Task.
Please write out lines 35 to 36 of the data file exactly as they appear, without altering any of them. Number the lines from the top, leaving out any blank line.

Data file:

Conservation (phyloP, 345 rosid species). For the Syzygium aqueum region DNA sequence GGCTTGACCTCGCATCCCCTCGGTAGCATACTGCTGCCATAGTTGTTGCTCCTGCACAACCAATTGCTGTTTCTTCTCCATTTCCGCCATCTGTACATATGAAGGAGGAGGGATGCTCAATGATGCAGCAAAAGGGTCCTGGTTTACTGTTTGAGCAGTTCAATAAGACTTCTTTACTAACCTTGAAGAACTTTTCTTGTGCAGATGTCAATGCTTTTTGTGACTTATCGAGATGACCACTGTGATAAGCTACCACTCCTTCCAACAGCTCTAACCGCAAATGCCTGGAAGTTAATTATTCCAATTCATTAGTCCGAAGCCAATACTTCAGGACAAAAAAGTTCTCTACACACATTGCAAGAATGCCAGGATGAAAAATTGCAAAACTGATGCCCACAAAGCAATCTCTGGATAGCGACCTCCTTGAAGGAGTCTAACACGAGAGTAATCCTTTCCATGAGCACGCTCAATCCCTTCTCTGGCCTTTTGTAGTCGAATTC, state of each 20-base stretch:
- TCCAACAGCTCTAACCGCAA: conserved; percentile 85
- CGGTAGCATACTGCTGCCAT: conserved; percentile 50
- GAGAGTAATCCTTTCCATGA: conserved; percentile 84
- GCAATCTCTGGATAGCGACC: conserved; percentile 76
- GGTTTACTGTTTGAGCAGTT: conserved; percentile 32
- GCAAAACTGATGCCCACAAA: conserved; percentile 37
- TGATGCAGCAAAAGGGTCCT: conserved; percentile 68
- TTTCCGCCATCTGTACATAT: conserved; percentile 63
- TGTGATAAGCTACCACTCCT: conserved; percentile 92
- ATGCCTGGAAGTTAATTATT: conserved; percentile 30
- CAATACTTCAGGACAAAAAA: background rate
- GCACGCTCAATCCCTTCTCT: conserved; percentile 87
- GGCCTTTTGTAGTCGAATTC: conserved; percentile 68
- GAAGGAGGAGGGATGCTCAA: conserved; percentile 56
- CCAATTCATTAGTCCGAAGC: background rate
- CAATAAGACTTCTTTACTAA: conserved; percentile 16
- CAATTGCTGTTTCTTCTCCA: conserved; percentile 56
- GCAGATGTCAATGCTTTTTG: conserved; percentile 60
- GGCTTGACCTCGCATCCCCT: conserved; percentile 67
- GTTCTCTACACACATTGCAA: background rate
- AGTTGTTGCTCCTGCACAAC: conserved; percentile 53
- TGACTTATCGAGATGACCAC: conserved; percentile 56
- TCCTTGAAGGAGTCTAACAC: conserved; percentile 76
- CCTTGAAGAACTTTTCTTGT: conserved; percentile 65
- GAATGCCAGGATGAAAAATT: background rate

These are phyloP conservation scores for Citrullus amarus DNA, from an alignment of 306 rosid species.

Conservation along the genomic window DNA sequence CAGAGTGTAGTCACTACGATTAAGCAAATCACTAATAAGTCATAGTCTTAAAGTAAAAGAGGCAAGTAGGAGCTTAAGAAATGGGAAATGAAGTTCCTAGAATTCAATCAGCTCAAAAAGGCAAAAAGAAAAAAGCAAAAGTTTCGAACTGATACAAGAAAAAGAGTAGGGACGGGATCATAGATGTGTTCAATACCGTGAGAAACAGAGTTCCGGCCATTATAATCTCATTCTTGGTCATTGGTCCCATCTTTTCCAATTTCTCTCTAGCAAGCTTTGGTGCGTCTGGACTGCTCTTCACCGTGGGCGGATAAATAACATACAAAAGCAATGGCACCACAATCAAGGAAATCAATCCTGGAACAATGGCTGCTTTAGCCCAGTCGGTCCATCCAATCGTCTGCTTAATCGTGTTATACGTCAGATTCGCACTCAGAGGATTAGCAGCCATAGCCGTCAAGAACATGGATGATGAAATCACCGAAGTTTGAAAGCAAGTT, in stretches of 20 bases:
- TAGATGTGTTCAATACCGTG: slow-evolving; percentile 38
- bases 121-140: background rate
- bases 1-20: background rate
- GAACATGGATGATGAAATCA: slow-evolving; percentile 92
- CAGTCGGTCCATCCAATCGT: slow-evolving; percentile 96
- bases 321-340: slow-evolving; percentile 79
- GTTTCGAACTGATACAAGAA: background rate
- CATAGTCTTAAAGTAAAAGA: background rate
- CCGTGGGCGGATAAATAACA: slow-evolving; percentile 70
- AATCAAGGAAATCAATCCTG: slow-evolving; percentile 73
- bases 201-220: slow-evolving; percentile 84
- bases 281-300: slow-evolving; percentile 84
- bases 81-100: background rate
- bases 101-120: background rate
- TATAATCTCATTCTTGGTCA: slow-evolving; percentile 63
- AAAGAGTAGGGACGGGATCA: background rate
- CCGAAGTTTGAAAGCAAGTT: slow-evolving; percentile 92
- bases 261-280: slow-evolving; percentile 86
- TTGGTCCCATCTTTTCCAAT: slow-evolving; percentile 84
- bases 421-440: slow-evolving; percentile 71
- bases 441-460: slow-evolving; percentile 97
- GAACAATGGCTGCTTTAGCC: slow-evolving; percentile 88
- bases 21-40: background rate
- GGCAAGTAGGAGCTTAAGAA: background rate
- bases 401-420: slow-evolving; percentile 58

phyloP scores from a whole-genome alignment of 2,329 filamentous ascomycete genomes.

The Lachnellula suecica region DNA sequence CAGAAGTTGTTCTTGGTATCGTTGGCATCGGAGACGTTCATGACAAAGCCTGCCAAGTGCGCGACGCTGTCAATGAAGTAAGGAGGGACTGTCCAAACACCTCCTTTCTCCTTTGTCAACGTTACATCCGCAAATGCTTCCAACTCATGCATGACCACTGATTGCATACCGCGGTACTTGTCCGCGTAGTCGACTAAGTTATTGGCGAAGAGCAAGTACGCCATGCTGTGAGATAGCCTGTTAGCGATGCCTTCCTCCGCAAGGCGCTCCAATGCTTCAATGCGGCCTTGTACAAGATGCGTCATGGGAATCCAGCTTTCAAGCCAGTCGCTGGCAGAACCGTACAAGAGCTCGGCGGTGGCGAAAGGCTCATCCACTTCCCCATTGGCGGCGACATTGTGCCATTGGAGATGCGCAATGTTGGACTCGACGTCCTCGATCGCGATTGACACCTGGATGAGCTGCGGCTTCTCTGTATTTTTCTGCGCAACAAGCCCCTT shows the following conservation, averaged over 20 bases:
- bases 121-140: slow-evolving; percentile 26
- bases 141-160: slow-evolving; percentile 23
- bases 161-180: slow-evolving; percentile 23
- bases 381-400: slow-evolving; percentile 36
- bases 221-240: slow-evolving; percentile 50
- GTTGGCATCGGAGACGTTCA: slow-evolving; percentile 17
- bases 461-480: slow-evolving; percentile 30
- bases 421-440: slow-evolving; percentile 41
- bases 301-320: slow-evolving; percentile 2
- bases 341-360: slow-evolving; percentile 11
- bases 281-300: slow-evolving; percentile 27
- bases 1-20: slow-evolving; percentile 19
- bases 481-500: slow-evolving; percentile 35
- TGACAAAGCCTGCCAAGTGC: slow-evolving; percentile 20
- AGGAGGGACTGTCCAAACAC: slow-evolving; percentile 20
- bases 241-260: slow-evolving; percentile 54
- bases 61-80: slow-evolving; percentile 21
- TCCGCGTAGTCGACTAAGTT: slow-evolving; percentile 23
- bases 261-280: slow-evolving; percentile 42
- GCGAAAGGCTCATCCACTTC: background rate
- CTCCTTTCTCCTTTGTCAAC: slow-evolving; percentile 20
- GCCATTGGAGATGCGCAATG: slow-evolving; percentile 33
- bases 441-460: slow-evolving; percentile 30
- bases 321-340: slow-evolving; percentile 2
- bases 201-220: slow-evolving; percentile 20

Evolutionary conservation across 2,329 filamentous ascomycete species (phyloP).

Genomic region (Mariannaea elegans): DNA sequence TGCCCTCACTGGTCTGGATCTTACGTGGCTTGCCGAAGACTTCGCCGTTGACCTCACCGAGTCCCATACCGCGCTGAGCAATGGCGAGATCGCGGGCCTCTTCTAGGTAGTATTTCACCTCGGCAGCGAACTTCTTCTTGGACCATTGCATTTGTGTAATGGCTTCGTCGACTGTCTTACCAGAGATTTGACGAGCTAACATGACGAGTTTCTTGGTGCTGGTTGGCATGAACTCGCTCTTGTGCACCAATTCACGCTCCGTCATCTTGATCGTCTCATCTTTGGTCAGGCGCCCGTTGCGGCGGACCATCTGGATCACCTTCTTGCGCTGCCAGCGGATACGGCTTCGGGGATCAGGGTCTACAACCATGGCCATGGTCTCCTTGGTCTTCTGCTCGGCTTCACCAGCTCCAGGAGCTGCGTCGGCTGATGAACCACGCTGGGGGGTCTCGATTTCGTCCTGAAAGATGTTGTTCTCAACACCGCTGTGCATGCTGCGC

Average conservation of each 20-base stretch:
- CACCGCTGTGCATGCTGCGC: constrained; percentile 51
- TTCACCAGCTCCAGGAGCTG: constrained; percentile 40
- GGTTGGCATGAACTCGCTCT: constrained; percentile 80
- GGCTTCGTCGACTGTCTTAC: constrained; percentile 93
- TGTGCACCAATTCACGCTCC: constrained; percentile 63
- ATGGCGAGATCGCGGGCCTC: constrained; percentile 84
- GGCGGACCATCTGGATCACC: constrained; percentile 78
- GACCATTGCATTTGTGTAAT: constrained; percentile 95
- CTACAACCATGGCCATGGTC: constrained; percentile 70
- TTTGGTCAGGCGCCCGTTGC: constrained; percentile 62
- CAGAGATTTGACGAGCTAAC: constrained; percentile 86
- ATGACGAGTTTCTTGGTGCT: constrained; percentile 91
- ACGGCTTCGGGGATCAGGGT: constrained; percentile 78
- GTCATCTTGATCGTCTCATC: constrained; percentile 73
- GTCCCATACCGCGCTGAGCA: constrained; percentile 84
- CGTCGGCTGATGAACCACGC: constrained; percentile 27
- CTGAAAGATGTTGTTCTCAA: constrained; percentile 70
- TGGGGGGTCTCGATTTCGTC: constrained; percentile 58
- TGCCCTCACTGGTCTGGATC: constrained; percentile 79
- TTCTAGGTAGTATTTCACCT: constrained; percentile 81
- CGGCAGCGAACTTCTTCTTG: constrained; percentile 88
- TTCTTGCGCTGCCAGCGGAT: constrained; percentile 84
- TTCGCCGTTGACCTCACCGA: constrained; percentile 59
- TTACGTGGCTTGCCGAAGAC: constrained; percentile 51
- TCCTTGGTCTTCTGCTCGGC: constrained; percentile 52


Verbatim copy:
- GTTTCGAACTGATACAAGAA: background rate
- CATAGTCTTAAAGTAAAAGA: background rate